Maine Native American History--The Europeans Arrive
Knox County — Our history of Maine’s Native Americans continues with the coming of the Europeans. Again I must reiterate that this brief history is only meant to be an overview. Books and other materials will be recommended at the end of this series.
We all know of the history of the Indians as they interacted with the people who settled in Plymouth Colony. I have written about that part of our history in another blog, “The Real Plymouth Colony,” in the archives under November, 2011. Therefore, we will concentrate on the Native Americans who were living in Maine during the time that Europeans were coming to America.
This map shows the tribes who were in existence during the colonial period. They were the Abenaki, the Penobscot, the Maliseet, and the Micmac, not pictured here. The Micmacs were of the Aroostook County area.
The Abenaki and the Penobscot occupied present-day Edgecomb and the surrounding areas. The name Penobscot means “the place where the rocks open out.” These two tribes spoke the same language but with different accents, much the way Americans and Canadians speak with different accents. Indians also had a written language made up of symbolic drawings. Important records were kept on the inside of birch bark. The Penobscots were well known for their birch bark canoes (which canoes today are patterned after).
The Abenaki, Penobscot, Passamaquoddy, Maliseet, and Micmacs were not always friendly towards one another, sometimes going to war with each other. Eventually, however, they formed an alliance called the Wabanaki Confederacy to fight together against the Iroquois. They never fought each other after that and remain allies today even though the Alliance was disbanded in 1862.
If you are looking for Indian artifacts your best bet to dig for them lies in Edgecomb.
The Indian people had established societies, established villages, and established hunting grounds. The Europeans quickly disrupted the Indian way of life, calling their culture, religion, and way of life that of savages. They were belittled in every way possible and their annihilation was ultimately uppermost in the minds of the Europeans.
This historical paper from the Maine Historical Society pleads for help from the English for defense against the Indians. (see a photo of it on the regular blog space: www.southendstories.blogspot.com) It reads:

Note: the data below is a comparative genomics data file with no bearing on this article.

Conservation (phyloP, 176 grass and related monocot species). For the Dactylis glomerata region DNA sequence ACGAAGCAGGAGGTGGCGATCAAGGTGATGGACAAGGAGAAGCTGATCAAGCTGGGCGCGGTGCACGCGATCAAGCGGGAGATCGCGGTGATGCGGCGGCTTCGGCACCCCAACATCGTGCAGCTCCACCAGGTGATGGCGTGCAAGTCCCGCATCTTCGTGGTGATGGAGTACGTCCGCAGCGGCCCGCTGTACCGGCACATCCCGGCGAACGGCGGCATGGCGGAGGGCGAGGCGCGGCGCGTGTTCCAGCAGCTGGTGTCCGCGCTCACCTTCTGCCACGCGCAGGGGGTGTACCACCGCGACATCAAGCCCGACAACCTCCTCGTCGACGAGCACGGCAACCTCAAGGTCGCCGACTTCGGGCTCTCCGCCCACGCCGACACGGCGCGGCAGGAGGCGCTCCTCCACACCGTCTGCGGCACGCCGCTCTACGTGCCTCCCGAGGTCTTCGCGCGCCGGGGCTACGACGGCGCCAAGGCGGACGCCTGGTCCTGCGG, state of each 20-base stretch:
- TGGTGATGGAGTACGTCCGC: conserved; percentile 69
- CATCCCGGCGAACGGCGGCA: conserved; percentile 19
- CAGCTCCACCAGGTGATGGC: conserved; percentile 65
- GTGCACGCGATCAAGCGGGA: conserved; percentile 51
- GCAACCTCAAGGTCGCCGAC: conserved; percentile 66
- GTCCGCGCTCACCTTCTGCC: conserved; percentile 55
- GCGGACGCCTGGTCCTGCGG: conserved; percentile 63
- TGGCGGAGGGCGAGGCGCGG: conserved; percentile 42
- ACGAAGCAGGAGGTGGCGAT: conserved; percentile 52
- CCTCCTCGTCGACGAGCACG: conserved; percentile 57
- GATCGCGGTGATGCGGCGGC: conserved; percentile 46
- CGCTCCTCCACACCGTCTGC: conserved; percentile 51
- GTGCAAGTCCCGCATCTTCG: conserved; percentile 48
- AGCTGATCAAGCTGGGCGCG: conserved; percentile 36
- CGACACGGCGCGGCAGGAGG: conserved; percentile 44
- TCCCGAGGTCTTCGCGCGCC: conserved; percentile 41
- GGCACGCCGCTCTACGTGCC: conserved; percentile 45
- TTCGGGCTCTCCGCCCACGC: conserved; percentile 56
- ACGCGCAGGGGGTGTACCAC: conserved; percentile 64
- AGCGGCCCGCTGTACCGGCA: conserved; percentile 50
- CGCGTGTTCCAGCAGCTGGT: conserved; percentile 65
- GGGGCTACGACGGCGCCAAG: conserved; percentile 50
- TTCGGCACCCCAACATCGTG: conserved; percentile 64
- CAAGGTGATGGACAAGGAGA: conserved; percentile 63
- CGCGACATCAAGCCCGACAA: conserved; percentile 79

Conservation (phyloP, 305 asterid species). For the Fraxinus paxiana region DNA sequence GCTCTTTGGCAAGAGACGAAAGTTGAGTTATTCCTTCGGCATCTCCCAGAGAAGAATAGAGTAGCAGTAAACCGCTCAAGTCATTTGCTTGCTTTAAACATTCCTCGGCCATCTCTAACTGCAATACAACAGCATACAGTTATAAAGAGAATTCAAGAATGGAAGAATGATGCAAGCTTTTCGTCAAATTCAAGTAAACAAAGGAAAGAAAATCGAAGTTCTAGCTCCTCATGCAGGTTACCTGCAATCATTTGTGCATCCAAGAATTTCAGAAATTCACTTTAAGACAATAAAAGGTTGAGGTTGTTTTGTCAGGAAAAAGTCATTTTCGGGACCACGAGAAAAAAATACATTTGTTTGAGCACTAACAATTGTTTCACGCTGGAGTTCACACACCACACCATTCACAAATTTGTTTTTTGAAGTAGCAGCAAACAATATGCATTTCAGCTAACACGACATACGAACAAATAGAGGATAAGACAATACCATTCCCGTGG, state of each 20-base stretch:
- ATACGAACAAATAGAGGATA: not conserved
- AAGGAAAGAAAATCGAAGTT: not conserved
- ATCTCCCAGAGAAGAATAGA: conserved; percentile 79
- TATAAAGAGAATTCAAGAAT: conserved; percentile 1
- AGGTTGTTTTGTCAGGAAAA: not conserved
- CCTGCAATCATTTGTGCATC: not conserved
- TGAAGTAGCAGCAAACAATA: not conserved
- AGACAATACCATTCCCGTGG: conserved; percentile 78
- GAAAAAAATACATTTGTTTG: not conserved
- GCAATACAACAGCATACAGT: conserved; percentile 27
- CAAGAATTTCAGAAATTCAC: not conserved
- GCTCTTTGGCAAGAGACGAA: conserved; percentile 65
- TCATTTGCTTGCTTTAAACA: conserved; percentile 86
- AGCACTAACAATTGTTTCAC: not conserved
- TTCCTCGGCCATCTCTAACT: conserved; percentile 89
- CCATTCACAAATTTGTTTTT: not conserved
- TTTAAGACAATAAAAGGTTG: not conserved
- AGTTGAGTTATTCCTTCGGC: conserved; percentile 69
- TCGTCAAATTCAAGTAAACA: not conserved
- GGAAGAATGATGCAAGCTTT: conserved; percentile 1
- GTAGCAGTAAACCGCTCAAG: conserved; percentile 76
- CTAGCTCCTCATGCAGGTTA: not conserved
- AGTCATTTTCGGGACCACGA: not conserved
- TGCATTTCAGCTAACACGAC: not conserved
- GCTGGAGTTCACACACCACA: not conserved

25 July 1644
We doe think fit & advise that the 4000 lot leviable by act of assembly upon the County for defense of it aft. The assaults of Indians, Pd for this year applied toward the maintaining a strength of English for the aid & protection of the Pasctawayes, according to this present instance. It was signed by 15 men.
The Pasctawayes are in fact the tribe known as the Piscataways from the Maryland area. I don’t know if they at one time resided in Maine or not.
So how did the Europeans progress over the years in their annihilation of Native Americans? One way was the result of passing on their European illnesses to the Native population. Indians had never had to deal with these illnesses and therefore had no resistance against them. Whole villages were wiped out by illnesses like smallpox, measles, diphtheria, and the like.
Indians were treated as sub-humans. They were massacred such as they were at Wounded Knee. They were sold into slavery and relocated onto reservations. It was here that they were starved to death in many cases. They depended upon the white man for everything, and again, numbers of Indians did not survive.
From the mid-1800s, U.S. policy was to confine each Indian tribe to a specific parcel of land called a reservation. The land chosen for the Indians more times than not was land no one else wanted. It was often barren and not suited for farming. Reservations were managed by agencies that supposedly were to look after the needs of those on the reservation.
The boundaries of reservations, over time, have changed. They have been reduced in size and during the later policy of “termination” the status of reservations was ended altogether.
The federally recognized reservations today in Maine include: Aroostook Band of Micmacs; Indian Township Reservation (Passamaquoddy); Passamaquoddy Reservation; Penobscot Reservation; Pleasant Point Reservation, Passamaquoddy. There is a map of the locations of these tribes online, but it is very fuzzy, so I didn’t include it here.
The reservation we are most familiar with is the Penobscot reservation in Old Town. As of the 2000 census there were 562 people.
It has been said that Hitler used the American example of how we treated our Native Americans as a blueprint for the way he treated the Jews during WWII. American reservations have been called, at least in the early days, as nothing more than concentration camps. The best way to tell this story is to watch the following YouTube video. It is told from an Indian point-of-view and I warn you, some of it is not easy to watch. You can also find the history of all the Native American tribes in several YouTube videos hosted by Kevin Costner called “500 Nations The Story of Native Americans.”
(See the YouTube video, “American Holocaust of Native American Indians”). It is included with my regular blog space, www.southendstories.blogspot.com)
The next part of this series will include the Native Maine Indians as they are today. I will also include references for further study, including references for children.
Thanks for listening.